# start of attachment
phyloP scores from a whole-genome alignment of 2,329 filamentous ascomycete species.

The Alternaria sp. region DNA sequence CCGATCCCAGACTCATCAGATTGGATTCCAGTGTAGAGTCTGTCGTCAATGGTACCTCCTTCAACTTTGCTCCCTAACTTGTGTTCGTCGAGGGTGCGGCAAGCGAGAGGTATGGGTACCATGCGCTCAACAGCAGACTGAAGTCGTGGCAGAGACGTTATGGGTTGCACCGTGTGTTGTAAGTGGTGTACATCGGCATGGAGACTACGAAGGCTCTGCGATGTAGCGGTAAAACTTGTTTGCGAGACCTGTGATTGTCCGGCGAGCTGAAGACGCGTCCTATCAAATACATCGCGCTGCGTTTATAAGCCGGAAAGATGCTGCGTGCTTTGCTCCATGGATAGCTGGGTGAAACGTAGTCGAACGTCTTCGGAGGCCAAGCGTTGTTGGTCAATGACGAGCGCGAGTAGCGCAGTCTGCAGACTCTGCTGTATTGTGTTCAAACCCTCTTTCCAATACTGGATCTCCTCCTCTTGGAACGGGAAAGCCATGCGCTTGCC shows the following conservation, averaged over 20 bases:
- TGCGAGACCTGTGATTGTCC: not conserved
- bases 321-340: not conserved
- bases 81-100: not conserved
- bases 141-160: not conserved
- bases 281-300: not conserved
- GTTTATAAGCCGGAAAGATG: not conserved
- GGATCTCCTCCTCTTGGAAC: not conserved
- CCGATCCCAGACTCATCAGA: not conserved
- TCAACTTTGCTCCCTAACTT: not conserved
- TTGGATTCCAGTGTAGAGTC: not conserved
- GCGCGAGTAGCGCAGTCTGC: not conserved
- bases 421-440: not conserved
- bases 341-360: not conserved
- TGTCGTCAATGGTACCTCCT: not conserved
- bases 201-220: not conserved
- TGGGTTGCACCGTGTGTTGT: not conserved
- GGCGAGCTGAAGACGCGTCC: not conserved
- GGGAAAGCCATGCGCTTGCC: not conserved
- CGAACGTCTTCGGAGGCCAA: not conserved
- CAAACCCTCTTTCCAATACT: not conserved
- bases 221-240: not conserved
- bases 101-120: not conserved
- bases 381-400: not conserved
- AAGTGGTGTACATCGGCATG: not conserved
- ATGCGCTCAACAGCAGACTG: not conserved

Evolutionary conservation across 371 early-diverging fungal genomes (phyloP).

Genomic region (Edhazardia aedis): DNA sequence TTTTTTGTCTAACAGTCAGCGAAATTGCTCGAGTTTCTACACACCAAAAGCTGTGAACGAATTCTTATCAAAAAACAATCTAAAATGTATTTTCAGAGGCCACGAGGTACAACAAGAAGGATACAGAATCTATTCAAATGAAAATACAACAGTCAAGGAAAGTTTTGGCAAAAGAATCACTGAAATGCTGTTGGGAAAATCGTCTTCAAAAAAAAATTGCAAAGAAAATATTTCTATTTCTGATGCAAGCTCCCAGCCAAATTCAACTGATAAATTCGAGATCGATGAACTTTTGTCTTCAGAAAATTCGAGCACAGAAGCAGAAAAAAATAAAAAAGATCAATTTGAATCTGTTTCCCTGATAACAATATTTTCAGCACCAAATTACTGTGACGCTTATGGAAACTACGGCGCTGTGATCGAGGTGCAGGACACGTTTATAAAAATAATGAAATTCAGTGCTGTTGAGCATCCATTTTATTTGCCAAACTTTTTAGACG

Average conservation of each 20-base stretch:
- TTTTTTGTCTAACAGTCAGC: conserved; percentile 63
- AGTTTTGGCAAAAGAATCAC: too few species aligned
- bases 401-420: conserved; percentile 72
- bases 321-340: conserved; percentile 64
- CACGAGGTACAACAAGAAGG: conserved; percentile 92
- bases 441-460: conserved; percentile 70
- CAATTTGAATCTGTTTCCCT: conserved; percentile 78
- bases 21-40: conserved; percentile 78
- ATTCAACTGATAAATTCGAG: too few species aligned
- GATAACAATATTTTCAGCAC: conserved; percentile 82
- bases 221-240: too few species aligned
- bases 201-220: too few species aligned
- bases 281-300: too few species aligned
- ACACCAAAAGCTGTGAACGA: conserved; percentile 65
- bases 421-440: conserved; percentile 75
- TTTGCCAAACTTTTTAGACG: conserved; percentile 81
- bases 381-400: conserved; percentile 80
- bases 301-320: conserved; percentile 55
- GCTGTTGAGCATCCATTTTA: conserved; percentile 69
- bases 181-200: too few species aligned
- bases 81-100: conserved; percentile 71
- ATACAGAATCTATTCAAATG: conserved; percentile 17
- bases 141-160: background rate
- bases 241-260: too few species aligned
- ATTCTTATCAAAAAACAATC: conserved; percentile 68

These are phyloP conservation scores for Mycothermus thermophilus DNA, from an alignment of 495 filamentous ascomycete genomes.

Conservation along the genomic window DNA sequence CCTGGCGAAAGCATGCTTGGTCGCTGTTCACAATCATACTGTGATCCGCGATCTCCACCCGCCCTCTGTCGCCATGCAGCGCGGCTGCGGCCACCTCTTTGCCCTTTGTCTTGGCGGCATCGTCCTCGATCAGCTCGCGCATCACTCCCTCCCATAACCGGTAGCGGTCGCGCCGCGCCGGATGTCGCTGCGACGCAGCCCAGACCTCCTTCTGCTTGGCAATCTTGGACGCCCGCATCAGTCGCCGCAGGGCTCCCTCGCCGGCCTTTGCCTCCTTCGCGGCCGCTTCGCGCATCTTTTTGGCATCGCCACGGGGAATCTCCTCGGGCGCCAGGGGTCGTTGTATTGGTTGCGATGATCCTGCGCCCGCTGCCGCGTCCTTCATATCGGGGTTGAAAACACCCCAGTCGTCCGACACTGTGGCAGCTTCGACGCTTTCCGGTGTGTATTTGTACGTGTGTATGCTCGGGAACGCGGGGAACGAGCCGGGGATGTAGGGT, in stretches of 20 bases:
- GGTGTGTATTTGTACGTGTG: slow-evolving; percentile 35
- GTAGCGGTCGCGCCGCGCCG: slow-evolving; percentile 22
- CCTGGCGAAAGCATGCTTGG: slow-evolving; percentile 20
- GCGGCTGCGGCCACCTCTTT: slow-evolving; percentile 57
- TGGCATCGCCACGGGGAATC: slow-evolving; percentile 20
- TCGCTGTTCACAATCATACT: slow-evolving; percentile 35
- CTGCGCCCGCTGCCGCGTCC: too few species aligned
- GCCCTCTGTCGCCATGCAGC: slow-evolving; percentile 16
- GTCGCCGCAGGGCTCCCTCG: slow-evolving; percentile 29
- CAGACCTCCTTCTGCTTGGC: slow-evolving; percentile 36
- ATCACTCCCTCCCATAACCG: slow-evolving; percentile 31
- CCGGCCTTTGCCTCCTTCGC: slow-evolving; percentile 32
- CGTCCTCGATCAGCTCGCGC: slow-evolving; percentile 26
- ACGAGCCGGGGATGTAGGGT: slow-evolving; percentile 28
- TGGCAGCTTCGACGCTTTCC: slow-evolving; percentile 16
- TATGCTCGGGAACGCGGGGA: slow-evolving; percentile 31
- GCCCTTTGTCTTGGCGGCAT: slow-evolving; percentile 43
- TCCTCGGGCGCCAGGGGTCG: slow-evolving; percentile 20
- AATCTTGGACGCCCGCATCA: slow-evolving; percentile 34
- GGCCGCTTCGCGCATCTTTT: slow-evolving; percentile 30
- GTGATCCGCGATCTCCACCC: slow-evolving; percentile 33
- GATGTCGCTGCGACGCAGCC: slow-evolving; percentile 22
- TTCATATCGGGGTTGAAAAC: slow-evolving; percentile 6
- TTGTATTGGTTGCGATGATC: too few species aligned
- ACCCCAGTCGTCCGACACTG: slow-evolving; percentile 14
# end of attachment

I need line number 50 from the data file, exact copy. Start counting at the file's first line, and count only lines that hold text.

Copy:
- bases 181-200: too few species aligned